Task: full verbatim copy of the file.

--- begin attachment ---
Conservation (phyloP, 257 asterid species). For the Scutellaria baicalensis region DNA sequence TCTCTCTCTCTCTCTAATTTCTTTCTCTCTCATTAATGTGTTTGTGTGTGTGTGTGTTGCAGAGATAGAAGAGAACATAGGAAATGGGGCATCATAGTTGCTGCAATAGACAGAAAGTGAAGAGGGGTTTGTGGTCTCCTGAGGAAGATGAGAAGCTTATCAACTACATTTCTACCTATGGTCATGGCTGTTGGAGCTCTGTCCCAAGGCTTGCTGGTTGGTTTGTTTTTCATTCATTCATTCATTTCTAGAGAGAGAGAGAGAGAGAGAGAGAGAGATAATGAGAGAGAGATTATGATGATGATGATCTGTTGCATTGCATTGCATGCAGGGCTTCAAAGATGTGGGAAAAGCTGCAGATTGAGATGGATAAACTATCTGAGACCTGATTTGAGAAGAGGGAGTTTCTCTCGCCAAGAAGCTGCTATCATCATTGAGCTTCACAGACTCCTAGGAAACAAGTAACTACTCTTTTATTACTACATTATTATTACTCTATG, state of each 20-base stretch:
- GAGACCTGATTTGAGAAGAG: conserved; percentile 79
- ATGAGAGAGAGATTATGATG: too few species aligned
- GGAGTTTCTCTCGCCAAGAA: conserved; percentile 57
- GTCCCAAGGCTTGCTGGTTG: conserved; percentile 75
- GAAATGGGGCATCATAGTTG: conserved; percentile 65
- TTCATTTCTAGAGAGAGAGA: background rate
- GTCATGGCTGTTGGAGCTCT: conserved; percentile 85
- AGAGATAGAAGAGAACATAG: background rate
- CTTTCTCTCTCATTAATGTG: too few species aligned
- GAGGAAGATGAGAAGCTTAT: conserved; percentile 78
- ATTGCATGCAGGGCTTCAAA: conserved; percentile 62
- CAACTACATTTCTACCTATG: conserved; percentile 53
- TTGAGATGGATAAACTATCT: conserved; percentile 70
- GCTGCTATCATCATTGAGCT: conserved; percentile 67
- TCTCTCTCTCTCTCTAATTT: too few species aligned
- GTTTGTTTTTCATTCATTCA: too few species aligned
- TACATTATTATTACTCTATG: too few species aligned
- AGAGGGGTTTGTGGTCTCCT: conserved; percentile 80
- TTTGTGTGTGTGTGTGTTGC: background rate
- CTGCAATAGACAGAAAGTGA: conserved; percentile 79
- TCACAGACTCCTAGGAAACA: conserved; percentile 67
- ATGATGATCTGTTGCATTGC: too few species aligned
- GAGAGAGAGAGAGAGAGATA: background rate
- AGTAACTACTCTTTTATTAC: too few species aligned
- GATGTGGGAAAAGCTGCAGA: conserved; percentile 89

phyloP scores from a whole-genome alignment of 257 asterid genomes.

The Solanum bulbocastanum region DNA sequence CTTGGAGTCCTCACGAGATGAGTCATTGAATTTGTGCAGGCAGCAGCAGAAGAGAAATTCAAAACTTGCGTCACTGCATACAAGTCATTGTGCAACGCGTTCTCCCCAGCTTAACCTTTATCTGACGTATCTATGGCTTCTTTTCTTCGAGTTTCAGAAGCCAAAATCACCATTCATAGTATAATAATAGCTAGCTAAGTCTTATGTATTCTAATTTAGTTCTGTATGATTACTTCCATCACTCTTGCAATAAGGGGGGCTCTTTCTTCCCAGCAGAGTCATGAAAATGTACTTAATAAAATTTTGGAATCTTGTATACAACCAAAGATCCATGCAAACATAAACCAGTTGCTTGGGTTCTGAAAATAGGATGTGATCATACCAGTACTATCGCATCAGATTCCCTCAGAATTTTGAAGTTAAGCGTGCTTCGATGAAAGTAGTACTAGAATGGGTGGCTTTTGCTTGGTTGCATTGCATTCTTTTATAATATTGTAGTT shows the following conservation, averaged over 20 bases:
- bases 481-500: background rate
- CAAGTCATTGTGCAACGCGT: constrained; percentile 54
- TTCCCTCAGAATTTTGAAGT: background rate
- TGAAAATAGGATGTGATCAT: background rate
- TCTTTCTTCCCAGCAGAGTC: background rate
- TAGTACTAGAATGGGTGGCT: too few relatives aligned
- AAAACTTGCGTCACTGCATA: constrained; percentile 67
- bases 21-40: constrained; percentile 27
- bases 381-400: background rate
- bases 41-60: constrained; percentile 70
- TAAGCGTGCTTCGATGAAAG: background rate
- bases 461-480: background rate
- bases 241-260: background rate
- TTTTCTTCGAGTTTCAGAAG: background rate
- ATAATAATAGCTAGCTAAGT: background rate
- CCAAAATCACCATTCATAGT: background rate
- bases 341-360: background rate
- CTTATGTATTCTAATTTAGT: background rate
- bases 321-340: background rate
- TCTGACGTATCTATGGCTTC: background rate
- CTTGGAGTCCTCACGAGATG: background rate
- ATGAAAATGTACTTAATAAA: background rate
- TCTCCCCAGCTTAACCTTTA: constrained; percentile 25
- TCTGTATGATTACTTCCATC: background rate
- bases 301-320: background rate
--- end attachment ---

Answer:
Conservation (phyloP, 257 asterid species). For the Scutellaria baicalensis region DNA sequence TCTCTCTCTCTCTCTAATTTCTTTCTCTCTCATTAATGTGTTTGTGTGTGTGTGTGTTGCAGAGATAGAAGAGAACATAGGAAATGGGGCATCATAGTTGCTGCAATAGACAGAAAGTGAAGAGGGGTTTGTGGTCTCCTGAGGAAGATGAGAAGCTTATCAACTACATTTCTACCTATGGTCATGGCTGTTGGAGCTCTGTCCCAAGGCTTGCTGGTTGGTTTGTTTTTCATTCATTCATTCATTTCTAGAGAGAGAGAGAGAGAGAGAGAGAGAGATAATGAGAGAGAGATTATGATGATGATGATCTGTTGCATTGCATTGCATGCAGGGCTTCAAAGATGTGGGAAAAGCTGCAGATTGAGATGGATAAACTATCTGAGACCTGATTTGAGAAGAGGGAGTTTCTCTCGCCAAGAAGCTGCTATCATCATTGAGCTTCACAGACTCCTAGGAAACAAGTAACTACTCTTTTATTACTACATTATTATTACTCTATG, state of each 20-base stretch:
- GAGACCTGATTTGAGAAGAG: conserved; percentile 79
- ATGAGAGAGAGATTATGATG: too few species aligned
- GGAGTTTCTCTCGCCAAGAA: conserved; percentile 57
- GTCCCAAGGCTTGCTGGTTG: conserved; percentile 75
- GAAATGGGGCATCATAGTTG: conserved; percentile 65
- TTCATTTCTAGAGAGAGAGA: background rate
- GTCATGGCTGTTGGAGCTCT: conserved; percentile 85
- AGAGATAGAAGAGAACATAG: background rate
- CTTTCTCTCTCATTAATGTG: too few species aligned
- GAGGAAGATGAGAAGCTTAT: conserved; percentile 78
- ATTGCATGCAGGGCTTCAAA: conserved; percentile 62
- CAACTACATTTCTACCTATG: conserved; percentile 53
- TTGAGATGGATAAACTATCT: conserved; percentile 70
- GCTGCTATCATCATTGAGCT: conserved; percentile 67
- TCTCTCTCTCTCTCTAATTT: too few species aligned
- GTTTGTTTTTCATTCATTCA: too few species aligned
- TACATTATTATTACTCTATG: too few species aligned
- AGAGGGGTTTGTGGTCTCCT: conserved; percentile 80
- TTTGTGTGTGTGTGTGTTGC: background rate
- CTGCAATAGACAGAAAGTGA: conserved; percentile 79
- TCACAGACTCCTAGGAAACA: conserved; percentile 67
- ATGATGATCTGTTGCATTGC: too few species aligned
- GAGAGAGAGAGAGAGAGATA: background rate
- AGTAACTACTCTTTTATTAC: too few species aligned
- GATGTGGGAAAAGCTGCAGA: conserved; percentile 89

phyloP scores from a whole-genome alignment of 257 asterid genomes.

The Solanum bulbocastanum region DNA sequence CTTGGAGTCCTCACGAGATGAGTCATTGAATTTGTGCAGGCAGCAGCAGAAGAGAAATTCAAAACTTGCGTCACTGCATACAAGTCATTGTGCAACGCGTTCTCCCCAGCTTAACCTTTATCTGACGTATCTATGGCTTCTTTTCTTCGAGTTTCAGAAGCCAAAATCACCATTCATAGTATAATAATAGCTAGCTAAGTCTTATGTATTCTAATTTAGTTCTGTATGATTACTTCCATCACTCTTGCAATAAGGGGGGCTCTTTCTTCCCAGCAGAGTCATGAAAATGTACTTAATAAAATTTTGGAATCTTGTATACAACCAAAGATCCATGCAAACATAAACCAGTTGCTTGGGTTCTGAAAATAGGATGTGATCATACCAGTACTATCGCATCAGATTCCCTCAGAATTTTGAAGTTAAGCGTGCTTCGATGAAAGTAGTACTAGAATGGGTGGCTTTTGCTTGGTTGCATTGCATTCTTTTATAATATTGTAGTT shows the following conservation, averaged over 20 bases:
- bases 481-500: background rate
- CAAGTCATTGTGCAACGCGT: constrained; percentile 54
- TTCCCTCAGAATTTTGAAGT: background rate
- TGAAAATAGGATGTGATCAT: background rate
- TCTTTCTTCCCAGCAGAGTC: background rate
- TAGTACTAGAATGGGTGGCT: too few relatives aligned
- AAAACTTGCGTCACTGCATA: constrained; percentile 67
- bases 21-40: constrained; percentile 27
- bases 381-400: background rate
- bases 41-60: constrained; percentile 70
- TAAGCGTGCTTCGATGAAAG: background rate
- bases 461-480: background rate
- bases 241-260: background rate
- TTTTCTTCGAGTTTCAGAAG: background rate
- ATAATAATAGCTAGCTAAGT: background rate
- CCAAAATCACCATTCATAGT: background rate
- bases 341-360: background rate
- CTTATGTATTCTAATTTAGT: background rate
- bases 321-340: background rate
- TCTGACGTATCTATGGCTTC: background rate
- CTTGGAGTCCTCACGAGATG: background rate
- ATGAAAATGTACTTAATAAA: background rate
- TCTCCCCAGCTTAACCTTTA: constrained; percentile 25
- TCTGTATGATTACTTCCATC: background rate
- bases 301-320: background rate